August 4, 2014

The Undocumented

Cool Earth’s helping bring healthcare to the Undocumented in our Asháninka Project. 

Life’s hard when you don’t exist.

In Peru, if you don’t have a National Identity Number, you don’t officially exist. This means you can’t go to school, get healthcare or even sign an agreement.

Getting this number, or DNI as it’s called, can be complicated anywhere in Peru. If you are born in the rainforest, it can be nigh on impossible.

So despite the importance of having a DNI for both education and health, more than 40% of our Asháninka partners are so-called Undocumented. This is because the registration process doesn’t really work for rainforest people.

To become registered, you need a birth certificate and both parents must already have a DNI.  To get a birth certificate, a newborn baby must be taken to the registrar in the central village before they are 14 days old. Given this can be a two-day walk when the baby is most vulnerable, you can understand why many parents are reluctant to make the journey.

Once past childhood, getting a DNI becomes even more difficult.

A person must have a birth certificate, two witnesses with a DNI, declarations from parents and siblings, declaration of why they lack a DNI, a copy of a baptism certificate and a copy of the Communal Register that shows they’re an active member of the community.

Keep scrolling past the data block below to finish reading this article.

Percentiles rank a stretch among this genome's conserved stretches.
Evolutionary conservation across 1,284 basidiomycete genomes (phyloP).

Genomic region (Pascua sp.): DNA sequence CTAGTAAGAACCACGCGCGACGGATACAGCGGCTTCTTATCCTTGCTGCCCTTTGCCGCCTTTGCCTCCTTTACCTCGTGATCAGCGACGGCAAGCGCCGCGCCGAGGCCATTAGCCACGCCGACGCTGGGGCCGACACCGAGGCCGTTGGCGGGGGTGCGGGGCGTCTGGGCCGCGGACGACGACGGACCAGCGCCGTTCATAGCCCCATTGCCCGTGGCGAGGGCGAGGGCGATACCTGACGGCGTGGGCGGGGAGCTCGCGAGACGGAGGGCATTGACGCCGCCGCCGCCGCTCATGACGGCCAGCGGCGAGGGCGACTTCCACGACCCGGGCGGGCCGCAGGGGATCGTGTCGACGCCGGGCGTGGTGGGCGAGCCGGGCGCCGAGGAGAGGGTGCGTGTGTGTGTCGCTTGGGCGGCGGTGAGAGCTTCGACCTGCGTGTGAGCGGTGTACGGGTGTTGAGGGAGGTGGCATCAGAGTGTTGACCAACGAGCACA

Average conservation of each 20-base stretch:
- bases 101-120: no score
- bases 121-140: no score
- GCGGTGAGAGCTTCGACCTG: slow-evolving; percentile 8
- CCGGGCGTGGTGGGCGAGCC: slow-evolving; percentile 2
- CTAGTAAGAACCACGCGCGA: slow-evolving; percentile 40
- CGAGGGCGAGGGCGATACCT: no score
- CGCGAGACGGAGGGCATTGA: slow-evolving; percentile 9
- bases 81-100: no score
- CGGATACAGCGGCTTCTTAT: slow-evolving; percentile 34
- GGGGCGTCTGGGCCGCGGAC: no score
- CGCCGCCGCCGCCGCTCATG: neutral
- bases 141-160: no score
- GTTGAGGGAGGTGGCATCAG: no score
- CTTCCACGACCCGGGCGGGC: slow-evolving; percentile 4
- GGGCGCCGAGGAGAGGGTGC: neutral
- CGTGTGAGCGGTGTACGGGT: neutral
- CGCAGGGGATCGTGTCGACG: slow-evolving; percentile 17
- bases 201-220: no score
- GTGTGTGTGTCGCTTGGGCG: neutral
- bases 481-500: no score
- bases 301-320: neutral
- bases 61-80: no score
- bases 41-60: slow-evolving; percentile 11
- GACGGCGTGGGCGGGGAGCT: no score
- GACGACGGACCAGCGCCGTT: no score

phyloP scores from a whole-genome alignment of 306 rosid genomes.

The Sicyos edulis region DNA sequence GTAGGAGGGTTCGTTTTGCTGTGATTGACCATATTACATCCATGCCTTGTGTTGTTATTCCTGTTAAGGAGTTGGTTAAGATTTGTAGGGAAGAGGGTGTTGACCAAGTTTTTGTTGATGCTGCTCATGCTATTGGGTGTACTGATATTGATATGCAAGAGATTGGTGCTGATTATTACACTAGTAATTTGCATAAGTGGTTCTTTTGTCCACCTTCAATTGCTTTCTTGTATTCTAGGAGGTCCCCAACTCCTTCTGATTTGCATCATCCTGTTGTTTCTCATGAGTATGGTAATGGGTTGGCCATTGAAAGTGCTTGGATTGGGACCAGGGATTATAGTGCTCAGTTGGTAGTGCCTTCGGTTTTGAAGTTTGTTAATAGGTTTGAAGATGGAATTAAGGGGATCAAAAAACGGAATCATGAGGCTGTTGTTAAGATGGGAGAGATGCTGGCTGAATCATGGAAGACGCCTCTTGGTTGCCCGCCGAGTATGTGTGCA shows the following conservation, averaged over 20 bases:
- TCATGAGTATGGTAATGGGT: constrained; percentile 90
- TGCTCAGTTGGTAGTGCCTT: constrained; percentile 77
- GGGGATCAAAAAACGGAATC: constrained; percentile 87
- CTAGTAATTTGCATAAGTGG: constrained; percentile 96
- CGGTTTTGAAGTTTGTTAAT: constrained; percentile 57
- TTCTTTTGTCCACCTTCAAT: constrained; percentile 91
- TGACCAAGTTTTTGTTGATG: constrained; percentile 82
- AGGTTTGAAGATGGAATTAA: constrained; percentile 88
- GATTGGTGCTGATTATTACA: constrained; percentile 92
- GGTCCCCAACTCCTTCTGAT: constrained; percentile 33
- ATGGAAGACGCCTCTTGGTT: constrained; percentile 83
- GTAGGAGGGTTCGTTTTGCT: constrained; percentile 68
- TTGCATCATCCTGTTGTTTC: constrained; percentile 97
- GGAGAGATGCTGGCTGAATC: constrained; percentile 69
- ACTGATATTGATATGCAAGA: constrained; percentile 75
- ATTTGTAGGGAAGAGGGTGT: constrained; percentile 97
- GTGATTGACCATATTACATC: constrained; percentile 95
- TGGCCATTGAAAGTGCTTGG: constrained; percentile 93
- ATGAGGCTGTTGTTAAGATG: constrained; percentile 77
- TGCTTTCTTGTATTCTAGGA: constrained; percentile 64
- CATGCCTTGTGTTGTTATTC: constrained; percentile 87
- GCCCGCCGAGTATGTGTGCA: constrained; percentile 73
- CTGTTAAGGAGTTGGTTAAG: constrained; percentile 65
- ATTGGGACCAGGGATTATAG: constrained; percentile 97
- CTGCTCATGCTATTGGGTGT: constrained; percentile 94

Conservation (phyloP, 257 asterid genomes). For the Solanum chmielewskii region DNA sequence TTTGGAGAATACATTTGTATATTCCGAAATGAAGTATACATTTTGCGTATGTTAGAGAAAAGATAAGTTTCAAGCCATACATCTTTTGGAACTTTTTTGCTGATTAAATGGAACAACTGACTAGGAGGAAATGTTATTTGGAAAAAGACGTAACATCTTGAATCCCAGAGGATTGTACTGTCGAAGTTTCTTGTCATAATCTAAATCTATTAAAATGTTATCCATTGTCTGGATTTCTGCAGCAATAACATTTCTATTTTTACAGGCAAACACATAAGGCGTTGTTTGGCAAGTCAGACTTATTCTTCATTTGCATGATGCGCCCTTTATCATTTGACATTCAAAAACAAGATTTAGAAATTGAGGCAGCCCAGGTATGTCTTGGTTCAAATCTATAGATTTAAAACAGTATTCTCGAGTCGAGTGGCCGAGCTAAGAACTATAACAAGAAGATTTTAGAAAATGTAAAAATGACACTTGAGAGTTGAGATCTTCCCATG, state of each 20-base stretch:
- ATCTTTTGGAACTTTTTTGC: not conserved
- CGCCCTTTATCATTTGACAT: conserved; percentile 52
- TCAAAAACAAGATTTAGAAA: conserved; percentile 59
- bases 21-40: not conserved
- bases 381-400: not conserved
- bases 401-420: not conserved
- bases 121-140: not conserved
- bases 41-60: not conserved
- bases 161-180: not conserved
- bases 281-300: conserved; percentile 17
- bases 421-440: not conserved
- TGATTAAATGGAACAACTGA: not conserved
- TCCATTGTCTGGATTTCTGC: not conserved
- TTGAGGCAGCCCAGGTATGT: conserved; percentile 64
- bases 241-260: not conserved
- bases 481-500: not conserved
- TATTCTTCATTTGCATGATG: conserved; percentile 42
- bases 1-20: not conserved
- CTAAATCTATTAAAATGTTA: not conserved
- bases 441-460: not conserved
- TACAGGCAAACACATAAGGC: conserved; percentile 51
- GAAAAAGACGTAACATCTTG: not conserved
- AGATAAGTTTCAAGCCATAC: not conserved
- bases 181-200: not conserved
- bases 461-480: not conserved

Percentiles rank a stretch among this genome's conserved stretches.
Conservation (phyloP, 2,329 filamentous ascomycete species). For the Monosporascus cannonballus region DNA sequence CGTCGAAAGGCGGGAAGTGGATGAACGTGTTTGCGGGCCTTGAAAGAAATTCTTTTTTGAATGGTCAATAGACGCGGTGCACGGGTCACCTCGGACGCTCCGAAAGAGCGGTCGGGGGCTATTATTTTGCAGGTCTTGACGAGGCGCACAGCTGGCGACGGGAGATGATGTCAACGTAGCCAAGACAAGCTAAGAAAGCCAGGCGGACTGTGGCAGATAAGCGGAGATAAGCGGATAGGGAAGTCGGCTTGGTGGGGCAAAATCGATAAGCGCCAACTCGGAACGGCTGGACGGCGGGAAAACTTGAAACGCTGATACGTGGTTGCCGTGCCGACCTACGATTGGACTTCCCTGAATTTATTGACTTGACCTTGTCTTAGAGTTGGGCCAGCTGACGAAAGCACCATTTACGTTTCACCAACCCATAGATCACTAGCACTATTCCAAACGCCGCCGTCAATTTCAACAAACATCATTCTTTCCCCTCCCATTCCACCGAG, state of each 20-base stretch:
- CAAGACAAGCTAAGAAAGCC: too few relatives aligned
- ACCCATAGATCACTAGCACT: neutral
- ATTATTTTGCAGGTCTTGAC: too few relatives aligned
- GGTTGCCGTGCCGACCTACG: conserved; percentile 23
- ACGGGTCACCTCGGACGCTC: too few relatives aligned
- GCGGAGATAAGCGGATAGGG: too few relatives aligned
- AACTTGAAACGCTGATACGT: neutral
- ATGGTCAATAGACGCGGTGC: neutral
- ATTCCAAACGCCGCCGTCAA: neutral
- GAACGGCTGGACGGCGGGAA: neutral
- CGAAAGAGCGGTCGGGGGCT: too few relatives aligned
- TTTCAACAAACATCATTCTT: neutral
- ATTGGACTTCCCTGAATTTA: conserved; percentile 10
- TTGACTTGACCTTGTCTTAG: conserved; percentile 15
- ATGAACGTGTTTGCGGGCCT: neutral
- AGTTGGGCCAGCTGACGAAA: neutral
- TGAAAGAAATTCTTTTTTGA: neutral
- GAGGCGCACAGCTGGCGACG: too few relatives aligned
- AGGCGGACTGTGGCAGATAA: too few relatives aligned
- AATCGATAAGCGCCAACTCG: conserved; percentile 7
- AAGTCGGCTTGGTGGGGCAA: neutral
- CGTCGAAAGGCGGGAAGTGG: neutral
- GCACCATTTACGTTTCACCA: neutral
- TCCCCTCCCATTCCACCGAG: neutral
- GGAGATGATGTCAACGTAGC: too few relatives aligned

Try getting all of these ducks in a row if you don’t speak Spanish, live in an open-sided house amongst paper eating ants where two metres of rain fall every year. You’ll often see community members that have obtained a DNI have the precious number dyed onto their traditional dress to keep it safe.

So this summer, for the first stage of Cool Earth’s Strengthening Lives campaign, we funded RENIEC (the government registrar) to travel to our Asháninka project to help register every man, woman and child in our project.  

On the first day we had hundreds of villagers queuing up and spent 10 hours filling out paperwork and taking photographs and fingerprints (or footprints in the case of babies).

All of our projects help local people protect their rainforest. Simple things like registrations are key to keeping forest standing. The next step in our Strengthening Lives campaign is to help newly documented community members sign up for SIS – Peru’s National Health Insurance system. This will at last give people access to the regional clinics and hospitals. It’s a huge step forward and will play a big part in making sure Asháninka villages stay in control of their lives and their forest.

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